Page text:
Lone Mountain Trail Hike
|In This Guide|
|Distance||1.2 miles (1.9 km)|
|Hike Time||1 Hour (Total)|
|Total Ascent (?)||550 feet (168m)|
|Highest Elevation||3,297 feet (1005m)|
|Fees & Permits||Free|
|Park Website||Lone Mountain Regional Park|
The Lone Mountain Trail takes you to an isolated, rocky peak that offers great views of Las Vegas and the surrounding mountain ranges, including a peak at Mt Charleston. The hike is only minutes from downtown Las Vegas and is a popular workout spot for locals. There are a few trail options up Lone Mountain. This guide takes you up the main Lone Mountain Trail, a safe but tough little hike. Lone Mountain Trail is a great place to take a break from the hustle and bustle of Las Vegas.
Getting To Lone Mountain Trail
Here’s the address to the trailhead: 15 Vegas Vista Trail, Las Vegas, NV, 89129, USA. There are multiple places to park and multiple trailheads, this is the best (and big) parking lot for the main Lone Mountain Trail hike. You don’t enter through the official entrance to Lone Mountain Regional Park.
The parking lot is large and has plenty of room, although the hike itself does get crowded at times. Parking is free.
There are no bathrooms on the hike. The closest options are fast food restaurants nearby.
Don’t expect pristine wilderness. You’ll see some graffiti and probably trash. Just remember that you’re in Las Vegas. If you have the time to go a little farther out, the hikes in Red Rock Canyon are incredible.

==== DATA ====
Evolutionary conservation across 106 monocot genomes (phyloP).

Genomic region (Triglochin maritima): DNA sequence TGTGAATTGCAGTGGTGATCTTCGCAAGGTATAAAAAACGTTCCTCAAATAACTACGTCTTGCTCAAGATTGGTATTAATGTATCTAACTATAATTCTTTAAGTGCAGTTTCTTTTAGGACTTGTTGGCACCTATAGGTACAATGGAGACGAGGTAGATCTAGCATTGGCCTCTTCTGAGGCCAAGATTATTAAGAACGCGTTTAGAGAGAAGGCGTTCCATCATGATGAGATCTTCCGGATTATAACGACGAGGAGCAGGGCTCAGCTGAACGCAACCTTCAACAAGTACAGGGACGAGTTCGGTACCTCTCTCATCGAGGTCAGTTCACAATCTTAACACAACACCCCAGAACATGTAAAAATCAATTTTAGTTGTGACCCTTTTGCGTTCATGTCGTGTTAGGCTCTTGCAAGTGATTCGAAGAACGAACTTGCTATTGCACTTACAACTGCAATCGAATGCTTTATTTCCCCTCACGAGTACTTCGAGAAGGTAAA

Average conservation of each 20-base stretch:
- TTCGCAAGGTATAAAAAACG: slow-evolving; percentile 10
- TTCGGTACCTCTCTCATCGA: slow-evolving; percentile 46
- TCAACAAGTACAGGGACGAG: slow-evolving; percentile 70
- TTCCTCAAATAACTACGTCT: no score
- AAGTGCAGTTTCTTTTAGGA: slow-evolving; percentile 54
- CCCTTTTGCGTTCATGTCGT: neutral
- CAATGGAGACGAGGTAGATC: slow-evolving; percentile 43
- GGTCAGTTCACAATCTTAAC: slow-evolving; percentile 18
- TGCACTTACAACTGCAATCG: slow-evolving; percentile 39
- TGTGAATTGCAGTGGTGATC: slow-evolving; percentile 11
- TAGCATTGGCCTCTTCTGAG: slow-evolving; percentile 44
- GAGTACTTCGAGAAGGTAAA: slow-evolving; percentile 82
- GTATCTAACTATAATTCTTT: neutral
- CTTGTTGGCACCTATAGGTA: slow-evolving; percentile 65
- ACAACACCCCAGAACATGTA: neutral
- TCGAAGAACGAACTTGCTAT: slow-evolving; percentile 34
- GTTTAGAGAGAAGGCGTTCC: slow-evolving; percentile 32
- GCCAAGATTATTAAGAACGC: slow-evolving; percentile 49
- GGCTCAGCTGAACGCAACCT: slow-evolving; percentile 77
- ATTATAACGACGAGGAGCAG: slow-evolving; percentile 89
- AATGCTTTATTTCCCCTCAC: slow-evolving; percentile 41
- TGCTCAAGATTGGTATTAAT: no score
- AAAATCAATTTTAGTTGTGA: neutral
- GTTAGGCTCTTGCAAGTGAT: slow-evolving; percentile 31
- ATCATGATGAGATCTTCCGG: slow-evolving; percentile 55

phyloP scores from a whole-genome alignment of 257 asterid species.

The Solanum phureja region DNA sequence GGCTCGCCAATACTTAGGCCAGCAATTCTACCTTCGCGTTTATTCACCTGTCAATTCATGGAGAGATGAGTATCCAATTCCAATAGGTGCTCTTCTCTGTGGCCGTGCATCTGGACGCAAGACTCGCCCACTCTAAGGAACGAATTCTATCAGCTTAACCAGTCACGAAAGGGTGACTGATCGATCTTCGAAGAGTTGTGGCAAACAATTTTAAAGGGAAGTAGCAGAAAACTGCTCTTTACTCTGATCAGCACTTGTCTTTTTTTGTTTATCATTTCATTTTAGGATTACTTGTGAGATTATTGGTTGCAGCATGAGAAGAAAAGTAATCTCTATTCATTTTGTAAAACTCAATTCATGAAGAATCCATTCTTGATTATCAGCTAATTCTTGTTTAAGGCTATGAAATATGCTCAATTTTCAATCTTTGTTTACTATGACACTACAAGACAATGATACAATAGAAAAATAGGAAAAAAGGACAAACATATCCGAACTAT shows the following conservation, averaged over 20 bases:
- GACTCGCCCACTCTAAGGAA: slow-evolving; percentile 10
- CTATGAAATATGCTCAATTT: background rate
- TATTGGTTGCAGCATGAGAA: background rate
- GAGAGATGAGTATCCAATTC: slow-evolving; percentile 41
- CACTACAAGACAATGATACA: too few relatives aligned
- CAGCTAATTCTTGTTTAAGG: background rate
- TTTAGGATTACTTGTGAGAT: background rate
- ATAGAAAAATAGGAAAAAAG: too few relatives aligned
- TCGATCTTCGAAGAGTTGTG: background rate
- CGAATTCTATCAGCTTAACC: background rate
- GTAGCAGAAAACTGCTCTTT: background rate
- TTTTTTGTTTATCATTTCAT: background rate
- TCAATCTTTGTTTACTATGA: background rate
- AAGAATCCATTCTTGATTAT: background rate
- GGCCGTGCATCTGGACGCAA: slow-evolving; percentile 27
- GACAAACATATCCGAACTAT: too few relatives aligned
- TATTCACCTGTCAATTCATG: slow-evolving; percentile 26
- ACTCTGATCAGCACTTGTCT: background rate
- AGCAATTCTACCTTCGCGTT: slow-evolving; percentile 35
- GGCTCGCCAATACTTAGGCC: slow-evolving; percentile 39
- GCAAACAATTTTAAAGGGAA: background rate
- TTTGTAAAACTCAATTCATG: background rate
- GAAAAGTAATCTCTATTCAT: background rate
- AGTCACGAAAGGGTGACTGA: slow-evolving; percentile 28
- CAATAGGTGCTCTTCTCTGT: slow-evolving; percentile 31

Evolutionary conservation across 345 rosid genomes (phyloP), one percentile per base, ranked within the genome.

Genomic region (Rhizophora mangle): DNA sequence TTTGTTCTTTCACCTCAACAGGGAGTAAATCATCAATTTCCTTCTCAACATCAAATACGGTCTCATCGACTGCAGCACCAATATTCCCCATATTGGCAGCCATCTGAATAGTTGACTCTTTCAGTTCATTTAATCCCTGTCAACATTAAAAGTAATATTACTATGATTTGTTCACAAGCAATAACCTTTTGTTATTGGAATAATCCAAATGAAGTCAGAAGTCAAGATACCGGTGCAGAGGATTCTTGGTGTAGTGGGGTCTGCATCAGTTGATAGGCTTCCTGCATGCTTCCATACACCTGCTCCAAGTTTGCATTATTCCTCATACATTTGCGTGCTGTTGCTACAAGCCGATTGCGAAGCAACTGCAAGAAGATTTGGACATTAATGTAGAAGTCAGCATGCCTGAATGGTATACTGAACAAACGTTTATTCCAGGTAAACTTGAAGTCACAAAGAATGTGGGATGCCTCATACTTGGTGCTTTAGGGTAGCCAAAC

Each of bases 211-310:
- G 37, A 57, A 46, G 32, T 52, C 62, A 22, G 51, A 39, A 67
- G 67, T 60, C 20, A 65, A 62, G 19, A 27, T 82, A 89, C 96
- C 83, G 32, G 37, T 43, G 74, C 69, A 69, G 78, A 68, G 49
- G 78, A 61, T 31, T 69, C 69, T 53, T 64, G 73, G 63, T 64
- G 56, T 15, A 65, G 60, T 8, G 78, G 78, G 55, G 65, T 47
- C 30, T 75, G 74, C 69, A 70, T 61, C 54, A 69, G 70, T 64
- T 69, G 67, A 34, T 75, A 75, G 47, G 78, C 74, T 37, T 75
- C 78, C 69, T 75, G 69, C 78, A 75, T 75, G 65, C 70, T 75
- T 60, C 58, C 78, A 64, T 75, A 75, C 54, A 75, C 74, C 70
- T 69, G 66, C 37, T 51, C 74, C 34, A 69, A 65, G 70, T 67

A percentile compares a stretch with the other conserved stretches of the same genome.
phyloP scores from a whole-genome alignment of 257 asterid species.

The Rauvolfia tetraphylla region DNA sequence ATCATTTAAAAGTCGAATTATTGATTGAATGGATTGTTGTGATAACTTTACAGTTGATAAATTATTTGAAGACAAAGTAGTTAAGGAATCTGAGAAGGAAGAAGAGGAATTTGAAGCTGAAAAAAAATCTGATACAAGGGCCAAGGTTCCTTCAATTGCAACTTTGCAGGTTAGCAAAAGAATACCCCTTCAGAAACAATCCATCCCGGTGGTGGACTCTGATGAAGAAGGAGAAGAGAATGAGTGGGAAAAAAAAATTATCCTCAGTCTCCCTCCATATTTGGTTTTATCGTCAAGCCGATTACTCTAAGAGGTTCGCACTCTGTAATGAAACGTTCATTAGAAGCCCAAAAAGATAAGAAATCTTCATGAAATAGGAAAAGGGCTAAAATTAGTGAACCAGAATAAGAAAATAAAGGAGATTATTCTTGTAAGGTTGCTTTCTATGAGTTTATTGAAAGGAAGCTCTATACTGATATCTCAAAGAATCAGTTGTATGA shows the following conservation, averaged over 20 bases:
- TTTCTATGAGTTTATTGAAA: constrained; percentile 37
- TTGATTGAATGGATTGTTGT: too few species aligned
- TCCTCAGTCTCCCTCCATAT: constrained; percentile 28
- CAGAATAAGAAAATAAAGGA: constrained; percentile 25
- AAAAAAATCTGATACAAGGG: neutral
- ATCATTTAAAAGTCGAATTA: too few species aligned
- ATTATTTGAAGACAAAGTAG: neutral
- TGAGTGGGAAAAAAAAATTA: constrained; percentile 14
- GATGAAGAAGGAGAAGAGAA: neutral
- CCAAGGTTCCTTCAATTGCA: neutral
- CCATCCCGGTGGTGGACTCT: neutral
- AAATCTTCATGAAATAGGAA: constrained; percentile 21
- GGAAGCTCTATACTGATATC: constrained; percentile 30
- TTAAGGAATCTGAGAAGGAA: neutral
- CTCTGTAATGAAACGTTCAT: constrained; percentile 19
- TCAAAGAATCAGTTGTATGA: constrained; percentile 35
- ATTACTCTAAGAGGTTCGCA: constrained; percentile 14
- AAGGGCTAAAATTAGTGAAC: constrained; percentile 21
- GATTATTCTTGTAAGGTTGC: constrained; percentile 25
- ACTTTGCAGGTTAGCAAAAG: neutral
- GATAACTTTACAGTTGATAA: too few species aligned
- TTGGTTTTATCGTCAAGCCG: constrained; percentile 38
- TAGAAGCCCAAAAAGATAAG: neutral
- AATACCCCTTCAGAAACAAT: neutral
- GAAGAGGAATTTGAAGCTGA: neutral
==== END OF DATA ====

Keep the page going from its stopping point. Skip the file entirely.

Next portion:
What You Need For The Hike
Check the weather. It can be in the 100s here in the summer, in which case you should give this hike a skip. Otherwise fitness clothing is fine, you don’t really need any specialized hiking gear. Bring plenty of water, even though it’s a short hike.
Lone Mountain Trail is very steep with loose gravel on the descent. Take your time and don’t be ashamed to shimmy down on your butt if you need to. Dress appropriately.
Here’s the gear that I personally use, have tested, and recommend for this hike.See All of My Best Gear Picks Here
Great for all hikes – short ones to 10+ miles Feels like a sneaker but protects like a hiking boot.
This is a super-light and comfortable backpack that can hold everything you need on a hike, including a hydration bladder. It also works great as a general backpack or carry-on.
Joby tripods attach to anything. The legs are adjustable and grippy, so you can put them on trees, packs, rocks, whatever. And they work like regular tripods too. Works with everything from smartphones to DSLRs.
No company pays me to promote or push a product, all the gear you see here is gear I use and recommend. If you click an REI link and buy gear, I get a small commission that helps offset website expenses. There is no cost to you.
Website visitors get 20% off orders over $30 with the coupon code WEBFAN
Lone Mountain Trail Maps
Note, there are several trails up Lone Mountain. This guide covers the easiest to follow (and most popular) “regular route.” There are other options that are less-used and a little more dangerous, so I don’t recommend them unless you’ve been here before and are familiar with the mountain.
There’s also a nice (flat) loop hike around Lone Mountain that you can do. Just follow the wide loop path around the mountain.
Lone Mountain Trail Hike Map Downloads
Download the Hike GPX File
View a Printable PDF Hike Map
Lone Mountain Trail Hike Directions
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Turn By Turn Hike Directions
Once you’ve had enough of the summit, just go down the way you came. It’s steep, so watch your footing.
Did something change on this hike? If so, please contact me and let me know. I'll update the guide.
If you see trash on the trail, please pick it up and carry it out. Be a good egg and practice no trace principles.